In June 2020, in response to the passage of the “Hong Kong National Security Law” (香港國家安全法) and Beijing’s growing crackdown on the territory, Taiwan’s Mainland Affairs Council (MAC, 大陸委員會) announced the formation of a “Hong Kong Humanitarian Aid Project” (香港人道援助行動方案), which in turn would operate a “Taiwan-Hong Kong Office for Exchanges and Services” (台港服務交流辦公室). The inter-agency “Project,” to be operated under the official Taiwan-Hong Kong Economic and Cultural Co-Operation Council (財團法人臺港經濟文化合作策進會), was intended to “provide friendly and streamlined services and basic care for Hong Kong citizens arriving in Taiwan in need of assistance, as well as for Hong Kong-based multinational companies and international corporations relocating to Taiwan.” MAC further asserted that “the Project fully demonstrates the determination and goodwill of the government to support the Hong Kong people in protecting their democracy, freedom, and human rights.”
The creation of these government coordination bodies appears to have dovetailed with, and magnified, the anxieties of Beijing and the HKSAR city administration regarding alleged subversion conducted by “hostile external forces.” Throughout the summer of 2021, PRC agencies and the CCP propaganda apparatus have conducted an expanding effort to identify Taiwan’s governing Democratic Progressive Party (DPP)—alongside the United States government—as the primary “black hands” fomenting “separatist” unrest in the HKSAR. Alongside the de facto downsizing of the TECO office in Hong Kong and the parallel closure of Hong Kong’s representative office in Taiwan, the HKSAR administration issued a press release on May 21 that stated:
In recent years, Taiwan has grossly interfered in Hong Kong’s affairs on repeated occasions […] Most notably, Taiwan has launched the so-called “Hong Kong Aid Project” and unilaterally established the so-called “Taiwan-Hong Kong Office for Exchanges and Services” [that] offer[ed] assistance to violent protesters and people who tried to shatter Hong Kong’s prosperity and stability.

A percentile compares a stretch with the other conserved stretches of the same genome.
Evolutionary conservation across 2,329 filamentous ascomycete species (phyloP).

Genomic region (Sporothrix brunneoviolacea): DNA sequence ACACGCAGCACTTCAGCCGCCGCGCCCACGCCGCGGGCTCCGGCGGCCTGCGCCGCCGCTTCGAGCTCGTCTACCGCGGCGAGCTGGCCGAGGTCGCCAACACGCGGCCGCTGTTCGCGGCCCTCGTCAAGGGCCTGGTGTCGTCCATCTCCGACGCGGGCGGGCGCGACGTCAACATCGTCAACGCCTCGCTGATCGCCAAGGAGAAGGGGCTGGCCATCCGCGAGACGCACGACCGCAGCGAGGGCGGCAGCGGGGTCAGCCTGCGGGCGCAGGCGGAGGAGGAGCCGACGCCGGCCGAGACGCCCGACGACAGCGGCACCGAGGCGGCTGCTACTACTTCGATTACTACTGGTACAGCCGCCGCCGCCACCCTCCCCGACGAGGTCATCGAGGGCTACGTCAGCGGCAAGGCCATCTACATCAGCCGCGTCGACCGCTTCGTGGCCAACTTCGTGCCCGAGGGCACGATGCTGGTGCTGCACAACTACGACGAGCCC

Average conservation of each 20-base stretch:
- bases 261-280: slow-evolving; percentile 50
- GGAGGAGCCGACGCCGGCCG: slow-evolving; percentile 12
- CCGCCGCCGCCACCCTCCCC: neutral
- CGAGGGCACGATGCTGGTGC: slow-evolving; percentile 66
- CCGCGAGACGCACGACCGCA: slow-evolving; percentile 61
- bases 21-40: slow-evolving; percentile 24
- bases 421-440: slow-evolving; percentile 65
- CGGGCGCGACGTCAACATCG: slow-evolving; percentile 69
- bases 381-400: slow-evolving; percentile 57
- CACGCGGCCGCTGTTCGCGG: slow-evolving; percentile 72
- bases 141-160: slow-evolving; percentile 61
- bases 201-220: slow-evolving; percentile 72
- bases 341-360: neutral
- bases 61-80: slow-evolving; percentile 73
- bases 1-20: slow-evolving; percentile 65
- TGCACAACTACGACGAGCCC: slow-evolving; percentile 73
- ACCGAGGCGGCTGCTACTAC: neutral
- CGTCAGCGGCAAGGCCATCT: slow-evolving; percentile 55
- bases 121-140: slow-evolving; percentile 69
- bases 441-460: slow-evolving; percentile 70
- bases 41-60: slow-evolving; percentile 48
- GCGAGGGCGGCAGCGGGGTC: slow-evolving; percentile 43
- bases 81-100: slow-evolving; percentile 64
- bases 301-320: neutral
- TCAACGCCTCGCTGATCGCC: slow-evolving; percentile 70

Building on this, the PRC State Council Taiwan Affairs Office (TAO, 國務院臺灣事務辦公室) issued a statement on June 21 that asserted “[The role of] Taiwan’s organizations […] in incidents causing chaos in Hong Kong cannot be concealed. The DPP authorities have once again attacked and smeared ‘One Country Two Systems’ [and we] must expose the actions and political schemes of [their] organizations based in Hong Kong!” A subsequent TAO statement on June 24, titled “Sternly Admonishing DPP Authorities to Immediately Withdraw from Involvement as Black Hands in Hong Kong Affairs,” accused the DPP of acting in collusion with Apple Daily (蘋果日報) publisher Jimmy Lai (黎智英) to “cause chaos in Hong Kong [and] plot for ‘independence.'”
Although it is certainly not the only factor involved, Beijing’s suspicious attitude towards NGOs and “hostile foreign forces” likely played a significant role in the closure of the representative offices between Taiwan and Hong Kong (as well as Macao) in May 2021. The paranoid and blinkered—but almost certainly sincerely held—belief on the part of the senior CCP leadership that US and Taiwan-based organizations were involved in orchestrating the HKSAR opposition movement and the major protests of 2019-2020 provided a strong motivation for Beijing to shutter these offices. Both the closure of the representative offices, and the intensifying propaganda vilification of Taiwan-based NGOs and governmental organizations as “black hands” engaged in the funding and direction of “separatist” activities, are part and parcel of Beijing’s continuing efforts to suppress civil society in the HKSAR and further cut the territory off from linkages to Taiwan. These measures can only be expected to continue and intensify as the second half of 2021 unfolds.
The main point: The PRC government maintains a paranoid view of international NGOs, as well as their alleged roles in supporting the opposition movement and fomenting unrest in Hong Kong. Beijing’s suspicious attitude, and its assertions that Taiwan government organizations and the Democratic Progressive Party were involved in supporting these NGOs, likely played a contributing role in the May 2021 closure of Taiwan’s representative office in Hong Kong.